And carbonated water can help with an upset stomach. The effect is not entirely understood but try some carbonated water for a bout of nausea.

You will do your heart a favor.

A lower resting heart rate has been connected to a lowered risk of cardiovascular disease, even when your heart is beating within the normal range of 60-100 beats per minute. When you’re dehydrated, your heart has to work harder to pump blood to your arms and legs because you have less blood circulating throughout your body. If you’re low on water, your resting heart rate will be higher. It’s a great reason to carry a water bottle with you and make sure you stay hydrated.

You might try wearing a fitness watch. Some fitness wearables can measure your heart rate, so you can track your heart rate and watch your hydration efforts pay off.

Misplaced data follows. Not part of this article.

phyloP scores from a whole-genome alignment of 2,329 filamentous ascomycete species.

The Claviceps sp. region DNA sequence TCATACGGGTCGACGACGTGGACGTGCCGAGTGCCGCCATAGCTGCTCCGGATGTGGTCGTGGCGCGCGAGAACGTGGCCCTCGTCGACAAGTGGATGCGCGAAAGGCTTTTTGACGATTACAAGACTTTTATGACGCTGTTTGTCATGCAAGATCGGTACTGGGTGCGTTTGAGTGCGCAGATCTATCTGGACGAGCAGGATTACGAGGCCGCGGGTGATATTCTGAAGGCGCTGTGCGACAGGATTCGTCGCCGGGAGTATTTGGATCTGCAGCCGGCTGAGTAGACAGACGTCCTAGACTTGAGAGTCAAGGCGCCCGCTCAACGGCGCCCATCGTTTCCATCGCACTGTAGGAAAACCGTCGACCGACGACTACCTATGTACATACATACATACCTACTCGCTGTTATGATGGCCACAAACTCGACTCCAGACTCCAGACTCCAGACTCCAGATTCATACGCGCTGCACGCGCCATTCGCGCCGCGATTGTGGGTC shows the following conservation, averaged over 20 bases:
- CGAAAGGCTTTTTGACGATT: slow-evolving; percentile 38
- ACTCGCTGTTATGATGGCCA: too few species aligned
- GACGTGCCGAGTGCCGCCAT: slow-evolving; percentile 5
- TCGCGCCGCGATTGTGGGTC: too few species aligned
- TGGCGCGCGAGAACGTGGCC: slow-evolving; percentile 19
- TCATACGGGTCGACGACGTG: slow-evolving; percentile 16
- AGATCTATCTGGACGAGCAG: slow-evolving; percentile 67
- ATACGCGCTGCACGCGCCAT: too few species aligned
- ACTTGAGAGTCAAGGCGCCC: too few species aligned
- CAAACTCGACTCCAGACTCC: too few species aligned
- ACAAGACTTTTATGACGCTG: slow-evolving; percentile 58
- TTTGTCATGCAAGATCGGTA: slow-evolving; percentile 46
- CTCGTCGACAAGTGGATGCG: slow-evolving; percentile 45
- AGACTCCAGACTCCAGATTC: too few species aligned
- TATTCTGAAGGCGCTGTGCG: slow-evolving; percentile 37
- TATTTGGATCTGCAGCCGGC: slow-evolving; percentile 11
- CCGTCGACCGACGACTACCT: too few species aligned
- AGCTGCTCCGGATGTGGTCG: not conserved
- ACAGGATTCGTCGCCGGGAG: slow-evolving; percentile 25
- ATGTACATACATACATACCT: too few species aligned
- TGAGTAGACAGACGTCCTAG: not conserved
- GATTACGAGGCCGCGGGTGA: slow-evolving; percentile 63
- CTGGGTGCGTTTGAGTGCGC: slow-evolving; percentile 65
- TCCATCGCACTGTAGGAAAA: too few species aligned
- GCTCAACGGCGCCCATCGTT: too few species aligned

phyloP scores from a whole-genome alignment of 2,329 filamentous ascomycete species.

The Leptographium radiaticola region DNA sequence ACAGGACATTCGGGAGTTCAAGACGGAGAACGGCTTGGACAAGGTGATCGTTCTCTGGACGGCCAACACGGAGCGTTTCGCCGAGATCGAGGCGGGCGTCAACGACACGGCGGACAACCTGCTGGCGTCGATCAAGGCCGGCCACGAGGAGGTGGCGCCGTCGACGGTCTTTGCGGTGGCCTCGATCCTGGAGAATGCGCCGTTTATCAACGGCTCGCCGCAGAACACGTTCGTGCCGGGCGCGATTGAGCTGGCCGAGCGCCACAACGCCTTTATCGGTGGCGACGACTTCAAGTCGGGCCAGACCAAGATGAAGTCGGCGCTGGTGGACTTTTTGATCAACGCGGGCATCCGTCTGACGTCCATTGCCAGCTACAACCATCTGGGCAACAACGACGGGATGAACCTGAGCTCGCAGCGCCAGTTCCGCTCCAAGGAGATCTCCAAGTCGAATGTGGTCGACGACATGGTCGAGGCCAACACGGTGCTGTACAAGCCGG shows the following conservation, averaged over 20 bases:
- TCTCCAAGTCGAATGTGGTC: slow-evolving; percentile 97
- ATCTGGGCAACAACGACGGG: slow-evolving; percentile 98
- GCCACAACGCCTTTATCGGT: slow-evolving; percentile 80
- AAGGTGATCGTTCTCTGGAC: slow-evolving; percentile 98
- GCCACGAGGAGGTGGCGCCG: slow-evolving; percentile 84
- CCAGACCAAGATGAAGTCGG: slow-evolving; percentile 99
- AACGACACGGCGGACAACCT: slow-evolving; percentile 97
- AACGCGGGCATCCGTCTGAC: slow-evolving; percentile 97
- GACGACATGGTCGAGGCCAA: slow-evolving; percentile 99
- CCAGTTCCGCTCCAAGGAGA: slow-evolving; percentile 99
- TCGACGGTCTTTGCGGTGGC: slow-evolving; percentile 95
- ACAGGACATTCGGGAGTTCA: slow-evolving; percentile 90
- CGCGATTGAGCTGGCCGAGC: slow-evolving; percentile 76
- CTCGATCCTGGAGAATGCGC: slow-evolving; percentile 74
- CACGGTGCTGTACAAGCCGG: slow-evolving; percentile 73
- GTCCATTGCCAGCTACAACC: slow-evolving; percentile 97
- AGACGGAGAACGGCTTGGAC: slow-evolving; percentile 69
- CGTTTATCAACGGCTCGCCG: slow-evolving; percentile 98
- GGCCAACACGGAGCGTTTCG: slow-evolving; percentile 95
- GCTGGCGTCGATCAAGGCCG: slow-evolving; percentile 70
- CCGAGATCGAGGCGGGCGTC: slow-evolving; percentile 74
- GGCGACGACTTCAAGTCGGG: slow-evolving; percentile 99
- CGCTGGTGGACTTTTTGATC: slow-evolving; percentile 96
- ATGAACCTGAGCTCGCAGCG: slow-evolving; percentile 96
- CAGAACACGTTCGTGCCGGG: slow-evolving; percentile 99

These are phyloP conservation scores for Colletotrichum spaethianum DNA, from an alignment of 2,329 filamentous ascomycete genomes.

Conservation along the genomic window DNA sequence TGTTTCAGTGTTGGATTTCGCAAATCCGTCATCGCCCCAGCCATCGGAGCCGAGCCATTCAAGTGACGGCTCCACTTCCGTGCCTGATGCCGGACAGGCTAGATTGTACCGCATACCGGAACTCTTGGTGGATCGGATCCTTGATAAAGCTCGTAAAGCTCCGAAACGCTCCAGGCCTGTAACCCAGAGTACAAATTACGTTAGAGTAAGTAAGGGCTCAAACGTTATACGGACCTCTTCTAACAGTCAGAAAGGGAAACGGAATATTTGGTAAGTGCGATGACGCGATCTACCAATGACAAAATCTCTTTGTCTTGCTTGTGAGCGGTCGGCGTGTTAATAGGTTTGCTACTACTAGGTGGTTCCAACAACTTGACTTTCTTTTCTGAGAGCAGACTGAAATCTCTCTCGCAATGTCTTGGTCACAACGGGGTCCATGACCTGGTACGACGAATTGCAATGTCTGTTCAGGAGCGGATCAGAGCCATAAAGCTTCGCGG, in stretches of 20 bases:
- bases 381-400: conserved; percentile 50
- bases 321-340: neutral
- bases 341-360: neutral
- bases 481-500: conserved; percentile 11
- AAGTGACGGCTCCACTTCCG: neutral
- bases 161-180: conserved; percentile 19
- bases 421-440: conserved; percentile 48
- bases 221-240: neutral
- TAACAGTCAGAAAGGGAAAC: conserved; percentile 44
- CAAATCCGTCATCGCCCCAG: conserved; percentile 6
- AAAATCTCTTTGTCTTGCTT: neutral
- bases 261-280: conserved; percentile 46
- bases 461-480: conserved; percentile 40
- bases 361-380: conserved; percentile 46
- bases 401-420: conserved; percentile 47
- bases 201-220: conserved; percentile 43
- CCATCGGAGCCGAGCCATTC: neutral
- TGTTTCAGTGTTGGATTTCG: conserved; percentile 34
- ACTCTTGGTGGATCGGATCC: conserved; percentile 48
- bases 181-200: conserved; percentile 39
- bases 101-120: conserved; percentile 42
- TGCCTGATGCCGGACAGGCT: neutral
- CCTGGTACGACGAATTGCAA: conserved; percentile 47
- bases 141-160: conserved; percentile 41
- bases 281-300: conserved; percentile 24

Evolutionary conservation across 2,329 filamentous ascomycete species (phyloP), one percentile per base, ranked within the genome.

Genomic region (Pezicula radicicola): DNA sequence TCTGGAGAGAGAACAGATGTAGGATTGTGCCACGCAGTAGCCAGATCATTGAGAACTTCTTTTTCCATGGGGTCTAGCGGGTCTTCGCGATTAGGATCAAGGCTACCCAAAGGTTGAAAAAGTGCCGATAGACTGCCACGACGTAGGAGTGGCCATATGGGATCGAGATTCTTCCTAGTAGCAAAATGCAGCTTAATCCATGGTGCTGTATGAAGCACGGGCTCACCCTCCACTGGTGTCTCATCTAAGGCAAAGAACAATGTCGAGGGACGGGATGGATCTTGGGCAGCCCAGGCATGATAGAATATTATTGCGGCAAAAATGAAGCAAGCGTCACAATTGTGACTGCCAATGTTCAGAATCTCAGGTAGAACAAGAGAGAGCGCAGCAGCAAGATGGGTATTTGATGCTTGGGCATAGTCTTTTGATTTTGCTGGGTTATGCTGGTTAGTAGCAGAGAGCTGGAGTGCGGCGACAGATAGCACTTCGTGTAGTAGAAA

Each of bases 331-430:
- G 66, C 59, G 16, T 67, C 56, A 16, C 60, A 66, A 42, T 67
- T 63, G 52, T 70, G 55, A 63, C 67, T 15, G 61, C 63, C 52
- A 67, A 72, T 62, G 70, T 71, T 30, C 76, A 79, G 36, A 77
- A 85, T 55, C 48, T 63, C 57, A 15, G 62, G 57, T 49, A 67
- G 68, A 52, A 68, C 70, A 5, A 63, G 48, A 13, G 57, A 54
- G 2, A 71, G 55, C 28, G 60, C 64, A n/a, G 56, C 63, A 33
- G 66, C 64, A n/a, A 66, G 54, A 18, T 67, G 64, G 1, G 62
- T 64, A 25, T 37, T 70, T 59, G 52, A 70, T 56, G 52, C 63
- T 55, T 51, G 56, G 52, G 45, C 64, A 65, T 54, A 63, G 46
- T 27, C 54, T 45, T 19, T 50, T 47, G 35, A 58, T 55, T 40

Your kidneys will be happier.

Your kidneys need a sufficient supply of water to function, and kidney function is vital for your entire system. Your kidneys remove toxins from your blood and urine, and their function is impaired by dehydration. If you’re not getting enough fluid, you may end up with a buildup of toxins in your system. You can ditch the bone broth and expensive green juices. Drinking water is a detox that has been demonstrated to work.

Drinking water and being well hydrated also helps prevent urinary tract infections (UTIs) and kidney stones, two painful conditions. It’s another motivation to fill up that water bottle and drink more water.

How much water does your body need?